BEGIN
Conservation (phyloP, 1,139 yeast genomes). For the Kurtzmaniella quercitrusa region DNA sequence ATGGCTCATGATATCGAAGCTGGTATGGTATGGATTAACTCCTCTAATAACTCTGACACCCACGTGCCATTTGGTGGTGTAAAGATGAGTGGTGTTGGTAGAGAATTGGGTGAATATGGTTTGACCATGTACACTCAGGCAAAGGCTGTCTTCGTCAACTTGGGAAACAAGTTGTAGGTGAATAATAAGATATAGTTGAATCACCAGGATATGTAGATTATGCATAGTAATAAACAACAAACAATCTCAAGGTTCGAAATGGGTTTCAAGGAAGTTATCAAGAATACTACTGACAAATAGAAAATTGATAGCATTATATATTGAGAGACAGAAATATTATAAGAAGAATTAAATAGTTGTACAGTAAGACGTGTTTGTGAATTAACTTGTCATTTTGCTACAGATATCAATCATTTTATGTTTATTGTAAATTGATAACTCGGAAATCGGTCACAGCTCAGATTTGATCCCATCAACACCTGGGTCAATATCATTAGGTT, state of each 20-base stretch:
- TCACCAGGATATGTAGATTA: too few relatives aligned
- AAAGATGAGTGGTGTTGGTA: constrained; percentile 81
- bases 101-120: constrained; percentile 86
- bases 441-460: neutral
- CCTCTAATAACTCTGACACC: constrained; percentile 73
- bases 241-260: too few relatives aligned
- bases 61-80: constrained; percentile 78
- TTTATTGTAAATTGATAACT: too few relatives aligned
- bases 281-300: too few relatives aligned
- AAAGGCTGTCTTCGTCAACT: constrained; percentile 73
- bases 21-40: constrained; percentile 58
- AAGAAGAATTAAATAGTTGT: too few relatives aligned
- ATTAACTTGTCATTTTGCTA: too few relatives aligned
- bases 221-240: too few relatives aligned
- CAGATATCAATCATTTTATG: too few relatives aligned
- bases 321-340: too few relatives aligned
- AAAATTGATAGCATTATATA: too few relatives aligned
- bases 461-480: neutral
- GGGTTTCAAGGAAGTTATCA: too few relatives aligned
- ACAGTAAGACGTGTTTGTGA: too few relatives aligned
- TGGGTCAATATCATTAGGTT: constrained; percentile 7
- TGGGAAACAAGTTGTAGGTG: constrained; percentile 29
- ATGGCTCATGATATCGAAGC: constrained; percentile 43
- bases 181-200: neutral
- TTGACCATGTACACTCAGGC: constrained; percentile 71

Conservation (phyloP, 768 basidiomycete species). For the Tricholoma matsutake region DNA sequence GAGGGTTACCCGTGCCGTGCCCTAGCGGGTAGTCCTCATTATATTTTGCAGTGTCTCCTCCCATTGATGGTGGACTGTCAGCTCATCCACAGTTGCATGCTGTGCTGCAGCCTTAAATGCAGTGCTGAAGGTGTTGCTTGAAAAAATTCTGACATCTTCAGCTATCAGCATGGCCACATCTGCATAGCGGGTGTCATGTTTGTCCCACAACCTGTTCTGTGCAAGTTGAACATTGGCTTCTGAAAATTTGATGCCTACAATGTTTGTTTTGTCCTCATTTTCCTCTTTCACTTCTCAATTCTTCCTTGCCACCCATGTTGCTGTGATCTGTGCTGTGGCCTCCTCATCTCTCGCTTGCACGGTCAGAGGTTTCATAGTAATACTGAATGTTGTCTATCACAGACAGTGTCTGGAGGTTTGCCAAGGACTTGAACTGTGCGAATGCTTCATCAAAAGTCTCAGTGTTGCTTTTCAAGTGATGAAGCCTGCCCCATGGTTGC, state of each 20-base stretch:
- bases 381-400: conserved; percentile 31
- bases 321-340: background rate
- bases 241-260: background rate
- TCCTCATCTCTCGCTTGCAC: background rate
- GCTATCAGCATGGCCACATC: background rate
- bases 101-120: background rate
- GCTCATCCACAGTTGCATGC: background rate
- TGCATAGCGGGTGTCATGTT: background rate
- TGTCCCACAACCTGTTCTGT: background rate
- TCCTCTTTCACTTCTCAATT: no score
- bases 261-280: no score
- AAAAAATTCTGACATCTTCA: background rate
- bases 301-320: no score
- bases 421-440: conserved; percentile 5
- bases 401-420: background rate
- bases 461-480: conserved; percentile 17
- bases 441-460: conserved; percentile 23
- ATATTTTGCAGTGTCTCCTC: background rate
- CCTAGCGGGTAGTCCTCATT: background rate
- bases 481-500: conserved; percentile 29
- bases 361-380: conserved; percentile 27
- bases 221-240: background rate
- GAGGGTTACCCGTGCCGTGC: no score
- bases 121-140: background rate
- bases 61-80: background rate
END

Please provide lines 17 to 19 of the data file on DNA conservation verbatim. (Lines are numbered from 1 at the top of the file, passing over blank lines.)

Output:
- bases 321-340: too few relatives aligned
- AAAATTGATAGCATTATATA: too few relatives aligned
- bases 461-480: neutral